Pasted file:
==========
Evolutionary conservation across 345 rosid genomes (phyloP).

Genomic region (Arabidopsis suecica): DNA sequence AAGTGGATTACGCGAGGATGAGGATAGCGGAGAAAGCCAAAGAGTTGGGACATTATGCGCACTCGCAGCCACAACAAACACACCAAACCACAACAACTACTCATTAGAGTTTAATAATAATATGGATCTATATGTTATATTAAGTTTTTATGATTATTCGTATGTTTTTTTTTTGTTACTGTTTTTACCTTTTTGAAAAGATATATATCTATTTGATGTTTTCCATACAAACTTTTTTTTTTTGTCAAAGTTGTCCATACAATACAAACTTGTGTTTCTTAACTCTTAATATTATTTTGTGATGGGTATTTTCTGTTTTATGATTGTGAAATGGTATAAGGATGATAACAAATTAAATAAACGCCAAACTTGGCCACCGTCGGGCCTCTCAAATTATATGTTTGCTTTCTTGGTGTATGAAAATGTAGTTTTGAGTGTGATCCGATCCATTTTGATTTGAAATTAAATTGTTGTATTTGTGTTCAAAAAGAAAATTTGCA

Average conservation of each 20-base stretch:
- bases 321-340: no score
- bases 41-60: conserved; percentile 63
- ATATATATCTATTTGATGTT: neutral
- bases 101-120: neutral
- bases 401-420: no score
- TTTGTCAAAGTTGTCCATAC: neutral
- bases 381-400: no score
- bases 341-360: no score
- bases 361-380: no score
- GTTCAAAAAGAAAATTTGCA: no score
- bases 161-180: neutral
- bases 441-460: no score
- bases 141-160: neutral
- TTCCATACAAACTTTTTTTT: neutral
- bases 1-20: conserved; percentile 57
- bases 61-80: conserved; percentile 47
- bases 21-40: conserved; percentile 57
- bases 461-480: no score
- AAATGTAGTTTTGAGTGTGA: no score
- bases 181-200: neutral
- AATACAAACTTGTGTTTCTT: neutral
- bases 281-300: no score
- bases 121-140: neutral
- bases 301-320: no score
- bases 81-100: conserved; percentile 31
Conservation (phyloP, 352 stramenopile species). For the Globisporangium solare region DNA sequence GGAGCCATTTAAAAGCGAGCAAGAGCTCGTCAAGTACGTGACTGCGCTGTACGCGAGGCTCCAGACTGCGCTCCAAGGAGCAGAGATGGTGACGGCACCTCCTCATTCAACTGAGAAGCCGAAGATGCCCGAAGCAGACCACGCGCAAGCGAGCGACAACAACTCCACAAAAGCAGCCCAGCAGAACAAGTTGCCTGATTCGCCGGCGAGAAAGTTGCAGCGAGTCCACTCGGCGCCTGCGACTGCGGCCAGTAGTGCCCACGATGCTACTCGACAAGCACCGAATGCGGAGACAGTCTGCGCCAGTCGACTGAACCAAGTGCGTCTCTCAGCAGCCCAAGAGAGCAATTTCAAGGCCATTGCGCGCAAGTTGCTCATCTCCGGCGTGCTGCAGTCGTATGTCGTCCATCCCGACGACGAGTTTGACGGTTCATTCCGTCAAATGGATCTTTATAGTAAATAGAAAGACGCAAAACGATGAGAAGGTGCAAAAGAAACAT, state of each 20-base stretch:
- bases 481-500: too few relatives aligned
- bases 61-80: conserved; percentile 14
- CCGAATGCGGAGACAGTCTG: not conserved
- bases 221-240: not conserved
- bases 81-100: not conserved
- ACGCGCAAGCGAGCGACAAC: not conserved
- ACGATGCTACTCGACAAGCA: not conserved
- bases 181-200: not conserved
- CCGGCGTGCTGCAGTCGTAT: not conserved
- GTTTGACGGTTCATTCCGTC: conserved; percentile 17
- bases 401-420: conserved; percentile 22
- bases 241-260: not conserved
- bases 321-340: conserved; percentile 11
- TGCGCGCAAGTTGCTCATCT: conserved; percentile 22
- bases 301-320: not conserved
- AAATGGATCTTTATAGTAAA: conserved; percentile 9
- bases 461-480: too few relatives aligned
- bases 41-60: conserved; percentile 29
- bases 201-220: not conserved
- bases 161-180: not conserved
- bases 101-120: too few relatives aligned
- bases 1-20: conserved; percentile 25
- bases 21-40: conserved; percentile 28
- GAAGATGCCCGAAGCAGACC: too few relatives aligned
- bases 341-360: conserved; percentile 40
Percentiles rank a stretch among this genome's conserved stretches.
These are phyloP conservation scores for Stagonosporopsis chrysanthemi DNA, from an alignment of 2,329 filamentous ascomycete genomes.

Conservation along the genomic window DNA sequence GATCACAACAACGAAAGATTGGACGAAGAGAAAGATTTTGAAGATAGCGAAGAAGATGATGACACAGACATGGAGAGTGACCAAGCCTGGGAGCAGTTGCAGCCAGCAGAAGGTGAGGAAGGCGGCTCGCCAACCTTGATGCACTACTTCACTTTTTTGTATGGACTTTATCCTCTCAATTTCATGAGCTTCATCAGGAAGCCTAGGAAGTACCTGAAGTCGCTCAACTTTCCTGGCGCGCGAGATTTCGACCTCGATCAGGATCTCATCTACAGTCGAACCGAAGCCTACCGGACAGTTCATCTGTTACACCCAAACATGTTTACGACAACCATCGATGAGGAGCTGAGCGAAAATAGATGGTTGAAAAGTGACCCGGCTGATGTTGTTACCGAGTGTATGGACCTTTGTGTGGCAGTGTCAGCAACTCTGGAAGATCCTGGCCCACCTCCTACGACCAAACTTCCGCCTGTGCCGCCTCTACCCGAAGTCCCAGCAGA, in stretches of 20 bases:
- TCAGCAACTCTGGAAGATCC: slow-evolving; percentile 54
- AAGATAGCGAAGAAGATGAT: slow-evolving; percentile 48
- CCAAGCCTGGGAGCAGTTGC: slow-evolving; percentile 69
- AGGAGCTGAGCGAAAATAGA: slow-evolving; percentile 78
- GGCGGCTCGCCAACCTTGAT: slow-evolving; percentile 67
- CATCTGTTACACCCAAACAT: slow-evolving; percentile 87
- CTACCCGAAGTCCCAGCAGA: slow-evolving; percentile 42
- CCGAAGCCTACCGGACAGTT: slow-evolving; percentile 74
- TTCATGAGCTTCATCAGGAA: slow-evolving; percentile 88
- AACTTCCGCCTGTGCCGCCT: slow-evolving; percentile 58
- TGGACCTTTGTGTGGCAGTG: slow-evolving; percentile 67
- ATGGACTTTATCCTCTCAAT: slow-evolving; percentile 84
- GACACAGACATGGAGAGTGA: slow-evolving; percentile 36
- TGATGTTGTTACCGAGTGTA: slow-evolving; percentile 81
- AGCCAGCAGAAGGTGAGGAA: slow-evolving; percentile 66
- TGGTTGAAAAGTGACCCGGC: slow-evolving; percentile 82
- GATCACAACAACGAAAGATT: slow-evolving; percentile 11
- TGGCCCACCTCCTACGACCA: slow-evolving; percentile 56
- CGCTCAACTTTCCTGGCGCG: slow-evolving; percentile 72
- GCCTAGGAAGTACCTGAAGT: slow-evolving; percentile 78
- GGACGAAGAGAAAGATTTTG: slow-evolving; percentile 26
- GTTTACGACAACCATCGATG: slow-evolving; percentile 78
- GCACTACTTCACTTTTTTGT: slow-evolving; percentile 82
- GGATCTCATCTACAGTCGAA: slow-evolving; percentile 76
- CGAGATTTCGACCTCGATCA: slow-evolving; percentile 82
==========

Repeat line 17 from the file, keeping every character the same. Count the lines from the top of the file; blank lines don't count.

- TTCCATACAAACTTTTTTTT: neutral